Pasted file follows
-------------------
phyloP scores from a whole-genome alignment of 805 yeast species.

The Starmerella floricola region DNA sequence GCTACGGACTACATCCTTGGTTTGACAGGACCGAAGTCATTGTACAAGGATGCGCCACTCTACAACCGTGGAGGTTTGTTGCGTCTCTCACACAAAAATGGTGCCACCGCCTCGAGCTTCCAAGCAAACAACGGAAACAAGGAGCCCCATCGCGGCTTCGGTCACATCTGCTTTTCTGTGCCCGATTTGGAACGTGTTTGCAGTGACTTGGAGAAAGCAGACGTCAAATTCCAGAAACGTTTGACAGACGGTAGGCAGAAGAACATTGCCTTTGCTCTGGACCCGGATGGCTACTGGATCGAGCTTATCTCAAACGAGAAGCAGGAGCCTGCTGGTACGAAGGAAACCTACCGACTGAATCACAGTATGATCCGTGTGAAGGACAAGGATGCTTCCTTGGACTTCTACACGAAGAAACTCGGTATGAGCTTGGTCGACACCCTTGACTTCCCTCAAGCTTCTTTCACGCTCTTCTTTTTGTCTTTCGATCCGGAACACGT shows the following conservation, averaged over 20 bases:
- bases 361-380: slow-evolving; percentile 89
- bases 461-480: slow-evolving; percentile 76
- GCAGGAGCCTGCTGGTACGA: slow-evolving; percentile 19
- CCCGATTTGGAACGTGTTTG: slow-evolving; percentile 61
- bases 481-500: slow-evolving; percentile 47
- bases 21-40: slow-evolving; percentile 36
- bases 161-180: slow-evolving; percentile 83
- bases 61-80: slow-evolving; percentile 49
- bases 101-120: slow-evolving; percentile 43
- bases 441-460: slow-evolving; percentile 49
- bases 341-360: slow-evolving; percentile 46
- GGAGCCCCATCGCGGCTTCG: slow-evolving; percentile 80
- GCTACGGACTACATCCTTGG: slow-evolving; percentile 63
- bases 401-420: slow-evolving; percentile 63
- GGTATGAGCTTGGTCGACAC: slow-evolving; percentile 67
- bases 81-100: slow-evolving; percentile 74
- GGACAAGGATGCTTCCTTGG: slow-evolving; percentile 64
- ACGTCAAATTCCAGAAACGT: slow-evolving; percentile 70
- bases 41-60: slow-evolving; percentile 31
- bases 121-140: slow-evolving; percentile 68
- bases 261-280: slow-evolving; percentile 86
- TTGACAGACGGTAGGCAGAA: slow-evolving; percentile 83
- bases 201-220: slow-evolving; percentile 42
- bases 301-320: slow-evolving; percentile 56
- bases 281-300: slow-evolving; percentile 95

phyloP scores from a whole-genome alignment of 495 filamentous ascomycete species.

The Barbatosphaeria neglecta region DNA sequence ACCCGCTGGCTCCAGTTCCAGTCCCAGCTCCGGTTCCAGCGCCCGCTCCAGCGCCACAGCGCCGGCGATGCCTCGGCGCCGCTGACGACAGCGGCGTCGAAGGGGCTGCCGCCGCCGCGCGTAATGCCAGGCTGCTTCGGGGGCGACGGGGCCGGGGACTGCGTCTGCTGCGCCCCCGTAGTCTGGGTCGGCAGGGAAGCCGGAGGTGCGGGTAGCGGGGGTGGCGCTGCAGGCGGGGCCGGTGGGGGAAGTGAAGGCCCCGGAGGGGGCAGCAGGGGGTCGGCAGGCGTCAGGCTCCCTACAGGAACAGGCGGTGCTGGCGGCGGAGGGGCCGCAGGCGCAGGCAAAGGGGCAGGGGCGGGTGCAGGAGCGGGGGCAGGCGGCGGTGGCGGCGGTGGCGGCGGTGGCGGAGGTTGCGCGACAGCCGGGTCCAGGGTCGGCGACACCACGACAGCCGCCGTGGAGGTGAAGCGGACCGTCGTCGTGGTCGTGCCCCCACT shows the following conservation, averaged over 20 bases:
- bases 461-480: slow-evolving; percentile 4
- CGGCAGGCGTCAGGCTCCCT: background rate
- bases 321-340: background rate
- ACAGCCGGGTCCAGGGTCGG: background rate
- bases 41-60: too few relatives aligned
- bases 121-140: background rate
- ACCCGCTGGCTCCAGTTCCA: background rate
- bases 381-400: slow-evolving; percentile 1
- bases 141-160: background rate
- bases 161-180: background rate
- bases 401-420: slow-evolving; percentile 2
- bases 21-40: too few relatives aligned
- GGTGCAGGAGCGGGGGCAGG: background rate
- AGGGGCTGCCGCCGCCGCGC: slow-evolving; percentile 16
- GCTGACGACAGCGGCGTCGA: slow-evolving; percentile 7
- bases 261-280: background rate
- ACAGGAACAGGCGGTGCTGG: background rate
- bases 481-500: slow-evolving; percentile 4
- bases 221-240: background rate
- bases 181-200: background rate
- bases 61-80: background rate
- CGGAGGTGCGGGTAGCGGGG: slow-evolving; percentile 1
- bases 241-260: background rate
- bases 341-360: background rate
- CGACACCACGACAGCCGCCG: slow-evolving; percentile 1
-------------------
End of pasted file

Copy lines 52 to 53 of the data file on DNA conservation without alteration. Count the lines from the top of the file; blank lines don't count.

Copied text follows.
- bases 241-260: background rate
- bases 341-360: background rate